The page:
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HP Twin Screw Rotors Image copyright (c) 2011.Supercharge your performance



Some of the answers provided on this site are candid replies to emails sent to 
Hans Pedersen and are included for your ease of reference.
If there are questions not answered in this FAQ please email Hans and he will attempt to answer your question as soon as possible.

What is a supercharger ?

A supercharger is essentially an air pump, it allows a small engine to take in a similar volume of air (and fuel) as a larger engine. The only reason a large engine makes more power is that it converts a larger volume of air and fuel into energy.

A supercharged small engine achieves the same, but only when required, when under load or full throttle, not during normal driving or cruising.

How does a supercharger improve power output ?

The principal requirement to produce power in the internal combustion engine is a precise mixture of clean air and fuel. An engine's horsepower and torque output is directly proportional to the rate at which this mixture enters the combustion chamber.

In other words, the density (or weight ) of the charge produces power, regardless of pressure, -an engine responds to density.

Therefore the more mixture that can be crammed into the cylinders, the greater the potential horsepower output will be.

What is an internal compression supercharger ?

There are essentially two types of supercharger, external compression and internal compression.

External compression superchargers (Roots type, Eaton etc.) are just an air pump and actual compression of the charge takes place as it is pumped into the cylinders and then backs up in the inlet manifold.

Internal compression superchargers (Autorotor - using the Lysholm principle) actually compress the charge within the supercharger. This internal compression ratio is the reason the Autorotor supercharger has the highest thermal efficiency of any fixed displacement supercharger in production in the world today..

Tese units give four primary advantages over all other style superchargers: lowered discharge temperatures higher volumetric efficiency, reduced drive power requirement and greater low rpm boost.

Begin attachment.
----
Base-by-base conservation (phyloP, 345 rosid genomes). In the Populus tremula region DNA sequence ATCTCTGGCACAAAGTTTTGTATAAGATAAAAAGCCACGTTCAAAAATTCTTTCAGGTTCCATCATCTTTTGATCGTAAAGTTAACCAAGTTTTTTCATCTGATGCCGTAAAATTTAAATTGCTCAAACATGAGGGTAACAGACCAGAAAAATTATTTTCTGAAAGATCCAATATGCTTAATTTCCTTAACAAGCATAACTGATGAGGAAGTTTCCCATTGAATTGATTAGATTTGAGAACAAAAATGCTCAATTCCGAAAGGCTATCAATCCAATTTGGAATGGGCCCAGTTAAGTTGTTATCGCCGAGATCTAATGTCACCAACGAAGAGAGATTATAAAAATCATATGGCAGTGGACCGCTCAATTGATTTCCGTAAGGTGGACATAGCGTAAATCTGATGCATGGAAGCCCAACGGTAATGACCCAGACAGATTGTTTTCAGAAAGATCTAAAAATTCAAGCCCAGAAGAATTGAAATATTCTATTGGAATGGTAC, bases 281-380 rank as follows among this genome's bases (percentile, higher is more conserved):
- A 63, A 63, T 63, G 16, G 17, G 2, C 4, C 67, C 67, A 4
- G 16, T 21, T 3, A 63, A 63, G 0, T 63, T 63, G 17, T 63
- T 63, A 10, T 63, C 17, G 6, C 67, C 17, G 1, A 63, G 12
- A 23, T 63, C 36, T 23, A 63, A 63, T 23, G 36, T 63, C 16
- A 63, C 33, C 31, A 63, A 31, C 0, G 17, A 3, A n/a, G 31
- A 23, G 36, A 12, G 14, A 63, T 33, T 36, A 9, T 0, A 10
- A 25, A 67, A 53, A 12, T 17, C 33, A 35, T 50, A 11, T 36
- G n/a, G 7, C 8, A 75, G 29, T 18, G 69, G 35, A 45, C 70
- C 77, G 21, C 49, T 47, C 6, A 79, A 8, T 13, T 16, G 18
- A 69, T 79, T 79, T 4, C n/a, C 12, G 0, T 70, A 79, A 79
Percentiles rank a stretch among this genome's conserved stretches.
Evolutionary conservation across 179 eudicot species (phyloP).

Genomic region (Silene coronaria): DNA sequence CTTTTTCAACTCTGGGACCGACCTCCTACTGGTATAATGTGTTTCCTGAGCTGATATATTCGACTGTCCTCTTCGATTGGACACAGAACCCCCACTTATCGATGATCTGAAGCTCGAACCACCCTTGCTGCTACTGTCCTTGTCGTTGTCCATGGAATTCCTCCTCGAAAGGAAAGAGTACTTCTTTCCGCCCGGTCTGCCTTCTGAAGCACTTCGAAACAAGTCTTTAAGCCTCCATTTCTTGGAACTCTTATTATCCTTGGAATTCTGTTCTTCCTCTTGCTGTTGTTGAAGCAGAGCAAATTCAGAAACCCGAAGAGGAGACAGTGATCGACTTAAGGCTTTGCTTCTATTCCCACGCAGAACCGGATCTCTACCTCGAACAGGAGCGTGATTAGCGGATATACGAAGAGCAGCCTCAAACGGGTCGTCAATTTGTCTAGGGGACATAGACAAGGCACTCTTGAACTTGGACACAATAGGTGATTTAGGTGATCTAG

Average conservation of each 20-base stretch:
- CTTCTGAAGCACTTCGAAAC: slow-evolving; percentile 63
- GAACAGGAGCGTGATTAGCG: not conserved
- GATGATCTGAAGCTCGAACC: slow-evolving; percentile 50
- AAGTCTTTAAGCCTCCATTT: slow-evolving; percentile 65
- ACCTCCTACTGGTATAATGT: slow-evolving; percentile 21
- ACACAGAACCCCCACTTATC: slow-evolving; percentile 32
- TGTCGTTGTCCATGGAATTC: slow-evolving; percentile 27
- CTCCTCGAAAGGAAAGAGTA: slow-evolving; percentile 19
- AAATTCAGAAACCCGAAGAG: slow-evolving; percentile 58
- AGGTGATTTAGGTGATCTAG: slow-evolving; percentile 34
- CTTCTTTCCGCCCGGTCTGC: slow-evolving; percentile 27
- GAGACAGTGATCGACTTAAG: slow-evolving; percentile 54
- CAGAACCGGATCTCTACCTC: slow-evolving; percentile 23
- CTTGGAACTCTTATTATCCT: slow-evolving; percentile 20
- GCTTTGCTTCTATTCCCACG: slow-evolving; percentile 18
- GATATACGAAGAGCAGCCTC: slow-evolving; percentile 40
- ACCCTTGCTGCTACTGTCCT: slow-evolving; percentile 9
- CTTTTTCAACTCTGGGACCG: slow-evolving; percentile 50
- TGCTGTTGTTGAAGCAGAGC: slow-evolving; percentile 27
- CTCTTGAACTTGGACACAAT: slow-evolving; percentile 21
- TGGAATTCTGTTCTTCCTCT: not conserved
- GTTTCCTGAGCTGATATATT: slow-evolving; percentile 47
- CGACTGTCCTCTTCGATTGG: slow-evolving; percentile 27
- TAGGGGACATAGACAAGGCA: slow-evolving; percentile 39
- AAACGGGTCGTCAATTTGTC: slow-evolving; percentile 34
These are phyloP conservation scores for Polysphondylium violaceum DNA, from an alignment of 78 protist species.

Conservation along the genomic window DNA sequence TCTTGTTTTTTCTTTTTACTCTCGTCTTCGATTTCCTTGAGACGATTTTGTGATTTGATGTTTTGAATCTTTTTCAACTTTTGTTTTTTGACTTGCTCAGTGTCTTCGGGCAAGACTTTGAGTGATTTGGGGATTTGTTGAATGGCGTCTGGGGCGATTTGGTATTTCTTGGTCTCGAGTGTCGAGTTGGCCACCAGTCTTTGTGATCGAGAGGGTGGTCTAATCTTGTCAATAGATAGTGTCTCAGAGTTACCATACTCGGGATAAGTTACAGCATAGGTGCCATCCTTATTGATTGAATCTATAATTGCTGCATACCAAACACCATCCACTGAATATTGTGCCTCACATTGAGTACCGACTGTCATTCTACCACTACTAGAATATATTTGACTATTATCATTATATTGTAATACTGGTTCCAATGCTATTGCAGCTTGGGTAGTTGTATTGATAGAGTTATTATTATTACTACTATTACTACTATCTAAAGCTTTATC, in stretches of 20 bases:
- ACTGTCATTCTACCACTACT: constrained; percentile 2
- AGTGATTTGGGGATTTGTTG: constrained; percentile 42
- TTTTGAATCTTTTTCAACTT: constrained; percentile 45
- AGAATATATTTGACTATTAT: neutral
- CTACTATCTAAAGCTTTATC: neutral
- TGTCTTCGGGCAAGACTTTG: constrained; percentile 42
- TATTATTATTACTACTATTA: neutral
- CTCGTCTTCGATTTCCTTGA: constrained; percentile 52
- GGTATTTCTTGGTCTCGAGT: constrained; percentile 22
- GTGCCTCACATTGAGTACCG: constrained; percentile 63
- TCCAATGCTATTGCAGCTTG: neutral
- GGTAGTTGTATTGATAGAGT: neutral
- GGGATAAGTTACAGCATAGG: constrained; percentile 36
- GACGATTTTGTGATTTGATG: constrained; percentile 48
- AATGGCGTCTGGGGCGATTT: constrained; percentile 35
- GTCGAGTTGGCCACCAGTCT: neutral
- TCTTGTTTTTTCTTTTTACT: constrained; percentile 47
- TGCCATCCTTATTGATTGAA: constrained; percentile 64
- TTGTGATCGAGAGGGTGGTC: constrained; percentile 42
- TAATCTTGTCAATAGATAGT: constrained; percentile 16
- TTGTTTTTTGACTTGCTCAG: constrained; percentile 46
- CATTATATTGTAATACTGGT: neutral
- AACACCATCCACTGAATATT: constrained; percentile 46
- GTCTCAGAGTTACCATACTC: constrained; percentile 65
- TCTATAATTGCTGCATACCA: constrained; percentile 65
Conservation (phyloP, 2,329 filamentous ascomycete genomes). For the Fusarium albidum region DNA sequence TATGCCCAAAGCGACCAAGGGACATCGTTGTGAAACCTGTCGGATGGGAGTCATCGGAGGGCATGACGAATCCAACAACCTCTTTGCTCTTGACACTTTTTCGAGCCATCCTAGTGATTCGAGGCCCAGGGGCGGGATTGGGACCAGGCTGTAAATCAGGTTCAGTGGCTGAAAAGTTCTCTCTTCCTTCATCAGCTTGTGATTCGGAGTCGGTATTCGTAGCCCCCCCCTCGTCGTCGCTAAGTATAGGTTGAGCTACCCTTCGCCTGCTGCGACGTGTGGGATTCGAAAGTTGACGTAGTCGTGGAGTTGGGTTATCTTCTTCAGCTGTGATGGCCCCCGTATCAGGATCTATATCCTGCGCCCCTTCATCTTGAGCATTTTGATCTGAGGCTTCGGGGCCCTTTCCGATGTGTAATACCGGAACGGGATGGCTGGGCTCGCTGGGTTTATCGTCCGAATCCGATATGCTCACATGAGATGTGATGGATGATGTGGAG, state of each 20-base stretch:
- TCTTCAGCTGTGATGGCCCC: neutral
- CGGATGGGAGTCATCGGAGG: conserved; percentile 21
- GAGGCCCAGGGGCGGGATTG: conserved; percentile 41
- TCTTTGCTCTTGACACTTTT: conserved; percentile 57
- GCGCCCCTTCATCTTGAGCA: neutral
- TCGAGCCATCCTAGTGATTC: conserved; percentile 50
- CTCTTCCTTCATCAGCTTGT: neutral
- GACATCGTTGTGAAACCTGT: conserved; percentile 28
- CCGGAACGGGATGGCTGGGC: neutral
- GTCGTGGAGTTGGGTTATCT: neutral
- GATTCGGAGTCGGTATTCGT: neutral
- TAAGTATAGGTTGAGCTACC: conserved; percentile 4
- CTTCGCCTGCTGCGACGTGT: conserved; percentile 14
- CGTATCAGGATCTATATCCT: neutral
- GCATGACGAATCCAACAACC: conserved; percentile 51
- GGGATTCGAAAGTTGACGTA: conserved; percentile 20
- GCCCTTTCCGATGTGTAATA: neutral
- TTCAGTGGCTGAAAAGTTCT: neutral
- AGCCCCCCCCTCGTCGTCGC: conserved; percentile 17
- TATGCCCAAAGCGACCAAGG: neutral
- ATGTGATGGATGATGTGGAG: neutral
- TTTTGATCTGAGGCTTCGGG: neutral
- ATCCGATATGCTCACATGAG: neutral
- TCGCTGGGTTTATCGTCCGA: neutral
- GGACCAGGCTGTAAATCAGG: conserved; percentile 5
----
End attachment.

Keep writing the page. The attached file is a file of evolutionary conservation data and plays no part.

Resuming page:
A cooler intake charge equates to a more dense charge = more power.

What difference does Internal Compression make ?

Quite a lot.
There are two important parameters which determine how good a kompressor (blower) is.
One is Volumetric Efficiency , the other is Adiabatic (or overall) Efficiency. The twin screw supercharger is extremely efficient in both areas.

The high thermodynamic performance is due to internal compression of the charge combined with very fine clearances rotor to rotor and casing to rotors..

The effect of this internal compression is to increase the density and therefore the weight of charge per revolution and consequently reducing the temperature rise usually encountered for a given weight of inlet charge.

Internal Compression - What difference does it make in real terms ?

The cooler more dense charge can have the same psi as a less dense charge. An internal compression supercharger making 6 psi boost is going to make more power than an external compression supercharger making seemingly the same 6 psi boost.
Altho' the pressure is the same the more dense charge produces more power. Some sources suggest this equates to 1 - 2 psi more boost when compared to external compression superchargers for the same fuel requirement.

The twin-screw supercharger has the inherent ability to produce impressive boost pressures at low engine RPM's. No other supercharger can match the Autorotor in this respect.

What is boost ?

A normally aspirated engine relies on atmospheric pressure (at sea level = 14.7 psi. [pounds per square inch] or 1 bar) to push the inlet charge into the negative pressure (vacuum) area within the cylinders.
Boost is the amount of additional pressure created by the supercharger. So if the supercharger makes 6 psi boost, the inlet charge is atmospheric pressure plus 6 psi for a total of 20.7psi.

Bear in mind most engines struggle to achieve 70% volumetric efficiency.

With supercharging, even when the boost gauge shows 0 the engine is achieving 100% cylinder filling. The difference in driveability must be experienced.

How much boost ?

Every engine is different. Some engines can take more than others.

It comes down to 4 basic elements;
Fuel octane rating to be used
Engine compression ratio
Engine susceptibility to detonation
Anticipated fuel and ignition control systems.

Can boost be adjusted ?

Yes. Boost is adjusted by changing pulley sizes.
On the Hi-Flow kits a range of supercharger pulleys are available.
The smaller the pulley the faster the supercharger spins and more boost is produced. Care must be exercised not to over-rev the supercharger.

Size range 1 Autorotor superchargers are rated at 18000 rpm continuous (Mini and Spridget range)

Size range 2 Autorotor superchargers are rated at 15000 rpm continuous (MGB and Triumph TR range)

Size range 3 Autorotor superchargers are rated at 13000 rpm continuous

Size range 4 Autorotor superchargers are rated at 13000 rpm continuous

How does Fuel octane rating affect the compression / boost figures ?

Fuel octane rating determines the "knock" sensitivity of the fuel. It is the effective compression ratio (static compression ratio coupled to boost) which determines the fuel requirement.
High compression limits the amount of boost that can be used.
Generally we find that the 96 or 98 octane unleaded fuel (roughly equivalent to 91 - 93 octane US) is the major restriction which limits power.

Each Hi-Flow kit is tailored to suit each individual installation.

How about "more fuel" ?

An engine must have the ideal air / fuel ratio to produce maximum power.